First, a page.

“[Kligman] is undoubtedly one of the most significant and important figures in modern dermatology, but that doesn't mean we shouldn't interrogate and consider his legacy, his impact, and what we should learn from how he practiced,” Lipoff said.

Jones-Alston echoed these sentiments, noting that the focus of the efforts should be on the victims and Penn's involvement.

“Penn has to look at the reality of the fact of the person that they're supporting,” Jones-Alston said. “To me, he was a very intelligent and well-versed doctor. He created a great product. He did something good that had a powerful impact on society down to this day. But people were harmed.”

2018 Nursing graduate Valerie Bai, a registered nurse at Penn Presbyterian Medical Center and a member of Police Free Penn, said that she felt ashamed to learn of Kligman's legacy and Penn's lack of acknowledgement of the harm it was complicit in.

“It feels really wrong, as someone who has been a part of this institution, to learn that it's been doing all of these terrible things,” Bai said. “I think it's not only my duty as a medical professional, but as someone who has access to the resources and wealth of this university. It's only right to speak truth to those powers and say, ‘You've got to do better.'”

In May, Bai helped organize #PennReparationsNow, a march that called for Penn to make reparations and apologize to the victims of the experiments and their families. The march was followed by an outdoor screening of 2019 School of Design graduate Carolyn Lazard’s film "Pre-Existing Condition," which explores the history of Kligman’s experiments and Penn’s complicity.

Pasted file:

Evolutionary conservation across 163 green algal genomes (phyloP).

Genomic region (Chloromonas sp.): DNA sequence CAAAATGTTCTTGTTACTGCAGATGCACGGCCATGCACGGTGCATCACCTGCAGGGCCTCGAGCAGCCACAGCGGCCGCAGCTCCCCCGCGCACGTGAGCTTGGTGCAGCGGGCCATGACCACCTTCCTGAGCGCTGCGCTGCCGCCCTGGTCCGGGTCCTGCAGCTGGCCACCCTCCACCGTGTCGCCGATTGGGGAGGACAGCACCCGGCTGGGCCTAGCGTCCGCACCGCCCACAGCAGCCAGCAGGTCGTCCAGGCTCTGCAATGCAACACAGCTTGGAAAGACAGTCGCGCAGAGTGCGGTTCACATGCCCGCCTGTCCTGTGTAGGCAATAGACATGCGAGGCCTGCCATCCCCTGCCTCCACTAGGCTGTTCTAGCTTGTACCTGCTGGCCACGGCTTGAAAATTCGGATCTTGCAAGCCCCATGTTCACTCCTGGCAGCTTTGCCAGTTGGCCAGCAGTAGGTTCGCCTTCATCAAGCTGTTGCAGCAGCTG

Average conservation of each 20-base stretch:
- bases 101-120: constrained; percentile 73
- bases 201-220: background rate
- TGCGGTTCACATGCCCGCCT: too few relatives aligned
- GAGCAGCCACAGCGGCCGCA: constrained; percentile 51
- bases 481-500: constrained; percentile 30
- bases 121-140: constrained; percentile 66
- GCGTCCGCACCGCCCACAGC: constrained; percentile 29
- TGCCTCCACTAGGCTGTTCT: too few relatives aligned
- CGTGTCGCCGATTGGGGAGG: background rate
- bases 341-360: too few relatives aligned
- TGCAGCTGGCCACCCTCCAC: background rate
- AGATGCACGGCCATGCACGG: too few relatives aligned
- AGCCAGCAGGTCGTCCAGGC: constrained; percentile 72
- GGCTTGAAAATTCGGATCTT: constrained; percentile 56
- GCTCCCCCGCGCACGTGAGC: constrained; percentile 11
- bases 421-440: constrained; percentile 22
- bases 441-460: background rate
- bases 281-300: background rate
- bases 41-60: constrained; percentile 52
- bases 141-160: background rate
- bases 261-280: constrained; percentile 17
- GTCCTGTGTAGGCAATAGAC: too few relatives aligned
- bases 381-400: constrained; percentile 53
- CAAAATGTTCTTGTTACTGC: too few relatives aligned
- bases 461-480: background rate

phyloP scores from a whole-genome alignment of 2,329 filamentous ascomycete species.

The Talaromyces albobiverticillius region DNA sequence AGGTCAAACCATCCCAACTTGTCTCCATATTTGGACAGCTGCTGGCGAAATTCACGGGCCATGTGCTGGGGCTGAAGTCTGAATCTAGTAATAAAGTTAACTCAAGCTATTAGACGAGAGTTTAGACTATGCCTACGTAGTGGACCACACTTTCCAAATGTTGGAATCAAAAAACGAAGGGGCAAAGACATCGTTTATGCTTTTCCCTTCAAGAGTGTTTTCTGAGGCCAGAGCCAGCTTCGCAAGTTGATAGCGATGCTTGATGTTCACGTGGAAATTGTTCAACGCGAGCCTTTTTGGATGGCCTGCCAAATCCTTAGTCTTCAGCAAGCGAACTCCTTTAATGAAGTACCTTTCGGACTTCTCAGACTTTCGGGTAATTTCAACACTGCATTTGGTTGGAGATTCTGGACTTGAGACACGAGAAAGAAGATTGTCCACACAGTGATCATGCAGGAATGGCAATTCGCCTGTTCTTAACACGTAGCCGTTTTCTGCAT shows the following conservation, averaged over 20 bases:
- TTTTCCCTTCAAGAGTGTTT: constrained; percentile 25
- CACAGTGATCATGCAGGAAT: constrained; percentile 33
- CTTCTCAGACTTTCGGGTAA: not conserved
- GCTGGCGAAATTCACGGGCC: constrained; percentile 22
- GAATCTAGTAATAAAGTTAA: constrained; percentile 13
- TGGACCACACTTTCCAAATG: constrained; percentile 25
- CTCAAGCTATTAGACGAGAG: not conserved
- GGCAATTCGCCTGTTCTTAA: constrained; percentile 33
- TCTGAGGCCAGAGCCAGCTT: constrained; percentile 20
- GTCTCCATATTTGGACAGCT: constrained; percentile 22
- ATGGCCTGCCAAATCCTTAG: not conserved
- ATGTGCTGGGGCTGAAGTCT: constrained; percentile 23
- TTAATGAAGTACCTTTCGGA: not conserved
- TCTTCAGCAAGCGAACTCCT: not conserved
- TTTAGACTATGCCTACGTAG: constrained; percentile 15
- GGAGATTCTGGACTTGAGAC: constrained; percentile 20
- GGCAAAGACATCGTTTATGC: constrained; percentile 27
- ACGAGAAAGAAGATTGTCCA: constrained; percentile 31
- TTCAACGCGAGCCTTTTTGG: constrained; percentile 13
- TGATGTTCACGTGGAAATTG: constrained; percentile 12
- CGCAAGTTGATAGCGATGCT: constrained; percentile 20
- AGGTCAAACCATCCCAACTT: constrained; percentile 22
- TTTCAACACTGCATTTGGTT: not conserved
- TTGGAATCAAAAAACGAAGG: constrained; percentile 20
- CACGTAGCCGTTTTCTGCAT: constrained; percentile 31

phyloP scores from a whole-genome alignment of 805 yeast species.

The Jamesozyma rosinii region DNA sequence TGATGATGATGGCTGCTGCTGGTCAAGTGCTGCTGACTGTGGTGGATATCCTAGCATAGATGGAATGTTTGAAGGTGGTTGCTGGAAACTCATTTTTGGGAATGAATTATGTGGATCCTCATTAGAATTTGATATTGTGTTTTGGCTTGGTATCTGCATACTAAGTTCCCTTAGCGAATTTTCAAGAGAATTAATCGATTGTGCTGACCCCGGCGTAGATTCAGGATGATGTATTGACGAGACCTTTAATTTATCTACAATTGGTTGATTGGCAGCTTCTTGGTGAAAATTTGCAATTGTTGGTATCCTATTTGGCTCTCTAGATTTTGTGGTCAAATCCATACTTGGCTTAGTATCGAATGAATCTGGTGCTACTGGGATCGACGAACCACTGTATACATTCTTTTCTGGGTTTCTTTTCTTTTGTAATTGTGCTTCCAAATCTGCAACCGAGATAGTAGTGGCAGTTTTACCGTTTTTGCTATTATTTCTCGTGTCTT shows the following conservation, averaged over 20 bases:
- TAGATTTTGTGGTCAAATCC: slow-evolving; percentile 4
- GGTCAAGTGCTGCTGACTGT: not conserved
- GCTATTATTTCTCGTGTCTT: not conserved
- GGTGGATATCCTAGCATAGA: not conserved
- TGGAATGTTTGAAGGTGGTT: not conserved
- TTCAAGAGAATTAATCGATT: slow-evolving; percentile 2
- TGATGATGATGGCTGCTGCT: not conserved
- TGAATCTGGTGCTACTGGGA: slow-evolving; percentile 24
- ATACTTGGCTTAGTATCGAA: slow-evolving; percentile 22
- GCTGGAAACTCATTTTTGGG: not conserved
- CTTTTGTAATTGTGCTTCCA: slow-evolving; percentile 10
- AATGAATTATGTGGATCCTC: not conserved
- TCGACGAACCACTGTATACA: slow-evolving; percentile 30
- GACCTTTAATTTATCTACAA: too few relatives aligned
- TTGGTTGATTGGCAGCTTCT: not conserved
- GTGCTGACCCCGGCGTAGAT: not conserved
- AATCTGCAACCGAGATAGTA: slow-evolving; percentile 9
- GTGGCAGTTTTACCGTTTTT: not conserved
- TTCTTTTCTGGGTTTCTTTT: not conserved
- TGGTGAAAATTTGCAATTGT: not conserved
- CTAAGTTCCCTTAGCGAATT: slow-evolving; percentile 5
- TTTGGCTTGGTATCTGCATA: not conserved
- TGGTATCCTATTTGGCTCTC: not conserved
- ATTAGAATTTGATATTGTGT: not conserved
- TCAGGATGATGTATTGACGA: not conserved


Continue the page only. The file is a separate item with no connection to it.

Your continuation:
Jones-Alston said she fully supports Police Free Penn's demands, adding that she believes the victims and their descendants are owed financial compensation from the University because of the profit Penn made at the expense of the experiment’s victims.

“My father's skin is on shelves and in stores, his skin is in people's medicine cabinets. They're still reaping the benefits of what happened,” Jones-Alston said. “So why not share the wealth? Why not at least give the children and grandchildren some type of college tuition or something [like that]?”

Jones-Alston added that she sees justice for Kligman's victims as an opportunity for collaboration between Penn and the Philadelphia community in light of recent controversies, including the Penn Museum's Samuel George Morton Collection and the use of the bones of a MOVE bombing victim in an online course.

Bai said that the petition's demands are just the first of many steps that the University can take to seek justice for the West Philadelphia community.

“Financial compensation is one of the very first steps that Penn can take very easily with its billions and billions of dollars in the endowment,” Bai said. “It would be one step in a long series of steps towards reckoning with Penn's history of racism and abuse of its power as an institution. Ultimately, it would be something that would benefit the victims by listening to them and doing what is right by them.”